Viva Phoenix’s swept through Downtown Phoenix for its Sophomore event March 11, 2017 with local favorites like MRCH and longtime heavy hitters including Wyclef Jean. 100 bands played in 20 venues throughout the evening from smallish spaces such as the Masonic Temple’s Boiler Room to Cityscape where, for the second year, Downtown Phoenix, Inc. in conjunction with Mayor Greg Stanton’s office, closed off Central Avenue. DOOM! Magazine photographer Devon Christopher Adams was in attendance and compiled a Top List of experiences throughout the evening.
Tone Loc. Yes, that Tone Loc. I overheard a woman in the front row asking “Who’s next?” when her friend mentioned Tone. He just smiled and patted her hand knowingly. Shortly, Tone Loc and his DJ took the stage as the crowds began to swell on Central Ave, and as he tore into “Funky Cold Medina” that woman knew exactly who this seminal rapper was.
P.O.S. & Duckwrth at Monarch Theatre’s “Blunt Club”. I caught the tail end of San Francisco hip-hop musician Duckwrth’s performance at the Monarch and was struck by the creative energy, positive vibe, and overall cohesion between stage and audience. After Duckwrth, P.O.S., founding member of indie hip hop collective Doomtree, took the stage. The crowd swelled and rapped along with this iconic musician as the line wrapped around the block to get into the venue.
Girl Scouts. What’s cooler than little girl scouts with wagons full of cookies outside large venues like Cityscape? Those same girl scouts with Square. Yup, their moms took credit card payments on their phones. Super convenient for late night face stuffing.
Reverend Horton Heat at the Masonic Temple. When I heard these rockabilly legends were performing, I had to photograph the show. We all crammed into the non-air conditioned Masonic Temple, & they started strong with their signature “Psychobilly Freakout”; the crowd went wild from there.
Rickshaws. Those bikers are great. Now don’t get me wrong, this number isn’t about the music, but isn’t a good fest all about the experience? If you had to get from Crescent Ballroom to the Monarch in a few quick minutes, jump into a rickshaw. Those people work hard and averaged about $10 per person per ride.
Injury Reserve at Cityscape. Years ago, in a former life, I taught high school English where a young Nate Ritchie enrolled in my class. Now that he and his rap outfit, Injury Reserve, have released their most recent critically acclaimed album Floss and are making a name for themselves on the west coast, I was eager to see them open Cityscape. As we chatted before the show, I watched the fans milling around hoping to get their albums, shirts, and wristbands signed by him. Cityscape was strictly a hip hop stage and bookending this venue with the new, fresh, high energy Injury Reserve and hip hop staple Wyclef Jean was pure genius.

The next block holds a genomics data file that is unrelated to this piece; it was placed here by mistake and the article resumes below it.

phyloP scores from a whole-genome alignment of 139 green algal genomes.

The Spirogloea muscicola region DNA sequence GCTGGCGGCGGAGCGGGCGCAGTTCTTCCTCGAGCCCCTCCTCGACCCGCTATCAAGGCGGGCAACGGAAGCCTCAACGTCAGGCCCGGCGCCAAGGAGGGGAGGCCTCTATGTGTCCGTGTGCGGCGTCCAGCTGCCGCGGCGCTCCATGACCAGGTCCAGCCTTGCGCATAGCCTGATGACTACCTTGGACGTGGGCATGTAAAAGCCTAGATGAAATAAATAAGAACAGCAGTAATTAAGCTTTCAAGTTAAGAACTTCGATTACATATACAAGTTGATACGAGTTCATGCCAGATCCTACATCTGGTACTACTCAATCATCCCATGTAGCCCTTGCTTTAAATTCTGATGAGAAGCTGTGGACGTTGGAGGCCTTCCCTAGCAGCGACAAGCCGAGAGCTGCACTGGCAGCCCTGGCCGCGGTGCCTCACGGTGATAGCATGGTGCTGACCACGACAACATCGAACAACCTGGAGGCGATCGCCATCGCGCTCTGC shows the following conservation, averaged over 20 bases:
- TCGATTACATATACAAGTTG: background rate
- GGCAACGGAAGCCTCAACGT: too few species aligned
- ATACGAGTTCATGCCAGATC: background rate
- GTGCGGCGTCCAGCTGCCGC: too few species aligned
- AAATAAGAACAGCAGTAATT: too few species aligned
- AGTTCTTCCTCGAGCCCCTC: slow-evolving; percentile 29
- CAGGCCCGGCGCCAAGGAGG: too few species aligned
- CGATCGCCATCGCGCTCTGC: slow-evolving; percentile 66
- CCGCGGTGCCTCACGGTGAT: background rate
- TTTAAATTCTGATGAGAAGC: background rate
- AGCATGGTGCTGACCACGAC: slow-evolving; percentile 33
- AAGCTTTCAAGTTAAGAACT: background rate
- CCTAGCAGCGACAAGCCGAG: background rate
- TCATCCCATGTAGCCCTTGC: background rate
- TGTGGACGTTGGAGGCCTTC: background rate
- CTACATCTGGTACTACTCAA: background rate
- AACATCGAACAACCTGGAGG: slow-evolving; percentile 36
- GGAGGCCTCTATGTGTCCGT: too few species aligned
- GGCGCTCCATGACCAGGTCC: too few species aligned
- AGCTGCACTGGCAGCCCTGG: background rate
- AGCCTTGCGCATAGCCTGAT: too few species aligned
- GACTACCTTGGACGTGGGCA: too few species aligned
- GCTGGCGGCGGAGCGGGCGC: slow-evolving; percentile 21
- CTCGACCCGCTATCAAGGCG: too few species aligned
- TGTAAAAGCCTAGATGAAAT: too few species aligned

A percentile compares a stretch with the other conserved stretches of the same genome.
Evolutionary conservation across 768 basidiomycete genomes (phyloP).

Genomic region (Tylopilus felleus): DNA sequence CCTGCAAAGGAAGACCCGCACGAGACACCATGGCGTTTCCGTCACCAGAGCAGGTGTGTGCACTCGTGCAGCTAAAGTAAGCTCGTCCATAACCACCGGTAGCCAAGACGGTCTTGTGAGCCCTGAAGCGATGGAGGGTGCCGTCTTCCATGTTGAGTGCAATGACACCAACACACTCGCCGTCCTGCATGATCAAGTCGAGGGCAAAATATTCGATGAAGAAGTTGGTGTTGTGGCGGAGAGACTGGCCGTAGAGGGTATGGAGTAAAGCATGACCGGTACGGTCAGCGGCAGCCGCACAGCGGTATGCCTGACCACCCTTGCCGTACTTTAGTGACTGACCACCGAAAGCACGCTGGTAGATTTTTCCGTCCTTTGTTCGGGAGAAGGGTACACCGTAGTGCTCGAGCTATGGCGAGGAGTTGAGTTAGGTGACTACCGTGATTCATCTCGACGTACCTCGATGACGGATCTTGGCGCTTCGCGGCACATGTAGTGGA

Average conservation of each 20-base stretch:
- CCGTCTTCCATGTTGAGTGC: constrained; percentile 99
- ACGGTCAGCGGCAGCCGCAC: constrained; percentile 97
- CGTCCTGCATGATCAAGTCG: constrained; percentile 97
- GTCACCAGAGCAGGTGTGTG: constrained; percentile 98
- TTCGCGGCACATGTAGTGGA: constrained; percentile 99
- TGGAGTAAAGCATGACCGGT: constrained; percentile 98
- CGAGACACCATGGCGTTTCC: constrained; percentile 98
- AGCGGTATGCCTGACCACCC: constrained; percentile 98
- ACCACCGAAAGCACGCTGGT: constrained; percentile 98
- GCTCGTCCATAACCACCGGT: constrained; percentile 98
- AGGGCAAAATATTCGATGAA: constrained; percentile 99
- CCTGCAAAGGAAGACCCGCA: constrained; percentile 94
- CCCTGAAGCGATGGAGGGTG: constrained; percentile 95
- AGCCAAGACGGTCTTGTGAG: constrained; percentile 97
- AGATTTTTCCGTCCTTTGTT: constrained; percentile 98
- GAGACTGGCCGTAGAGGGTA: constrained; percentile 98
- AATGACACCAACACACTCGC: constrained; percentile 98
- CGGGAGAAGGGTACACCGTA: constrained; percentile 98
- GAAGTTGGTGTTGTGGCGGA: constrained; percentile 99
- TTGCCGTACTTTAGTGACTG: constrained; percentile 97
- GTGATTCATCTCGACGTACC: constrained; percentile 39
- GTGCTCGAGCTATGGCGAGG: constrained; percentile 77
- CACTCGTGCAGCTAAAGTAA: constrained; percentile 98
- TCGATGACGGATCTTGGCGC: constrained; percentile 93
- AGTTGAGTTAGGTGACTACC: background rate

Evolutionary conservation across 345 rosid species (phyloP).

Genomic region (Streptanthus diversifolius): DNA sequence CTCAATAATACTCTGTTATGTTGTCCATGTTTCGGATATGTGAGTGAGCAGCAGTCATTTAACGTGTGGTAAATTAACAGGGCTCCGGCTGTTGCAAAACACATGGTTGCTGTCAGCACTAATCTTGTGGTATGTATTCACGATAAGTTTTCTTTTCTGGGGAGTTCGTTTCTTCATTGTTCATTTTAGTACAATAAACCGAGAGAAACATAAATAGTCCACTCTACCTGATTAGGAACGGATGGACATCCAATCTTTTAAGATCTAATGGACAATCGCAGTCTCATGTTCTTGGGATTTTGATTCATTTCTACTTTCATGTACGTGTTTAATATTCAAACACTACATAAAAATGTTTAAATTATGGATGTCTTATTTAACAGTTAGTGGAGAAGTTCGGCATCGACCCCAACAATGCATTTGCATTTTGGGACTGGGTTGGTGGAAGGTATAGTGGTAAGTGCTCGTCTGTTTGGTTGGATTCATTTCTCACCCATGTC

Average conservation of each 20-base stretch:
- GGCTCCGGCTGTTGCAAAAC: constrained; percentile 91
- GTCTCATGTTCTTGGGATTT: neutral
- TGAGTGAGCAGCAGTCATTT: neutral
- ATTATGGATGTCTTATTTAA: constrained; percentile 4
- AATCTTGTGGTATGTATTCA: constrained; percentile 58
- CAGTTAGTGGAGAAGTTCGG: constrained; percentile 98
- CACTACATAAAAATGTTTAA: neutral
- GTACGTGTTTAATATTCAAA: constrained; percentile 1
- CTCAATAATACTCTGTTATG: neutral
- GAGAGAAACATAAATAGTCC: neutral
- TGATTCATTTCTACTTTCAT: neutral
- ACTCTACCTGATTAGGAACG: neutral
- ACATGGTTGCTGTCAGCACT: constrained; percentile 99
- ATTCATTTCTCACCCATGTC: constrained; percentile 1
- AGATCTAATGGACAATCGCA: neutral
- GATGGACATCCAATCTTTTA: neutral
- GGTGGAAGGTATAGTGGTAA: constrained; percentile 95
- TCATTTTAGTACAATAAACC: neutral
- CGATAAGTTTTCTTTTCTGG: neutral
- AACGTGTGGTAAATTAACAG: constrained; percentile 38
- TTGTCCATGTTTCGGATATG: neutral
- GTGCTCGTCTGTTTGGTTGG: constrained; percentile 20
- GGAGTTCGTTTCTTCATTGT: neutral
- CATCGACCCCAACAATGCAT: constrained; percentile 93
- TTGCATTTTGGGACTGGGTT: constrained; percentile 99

Wyclef Jean. Wyclef was added later to the lineup for Viva Phoenix almost as as ace up the producers’ collective sleev. As mentioned earlier, Wyclef closed the Cityscape stage downtown by not only signing and rapping but also by playing the drums and guitar to show his true musical virtuoso. The best place to catch his show? Make a reservation for a table on Blue Hound’s balcony.
YACHT at Valley Bar. Last time I saw YACHT they opened for Vampire Weekend. The sound was terrible. Not this time. YACHT closed the Valley Bar taking stage just after 12:30am & ripped through a tight techno dance pop set that included lead singer Claire L. Evans engaging the modest crowd and having as much fun as we were.
Now remember, Viva Phoenix is seven hours over several large city blocks. We could not cover everything, but if you have a memory that you loved, feel free to post it in the comments below. We’d love to hear from you.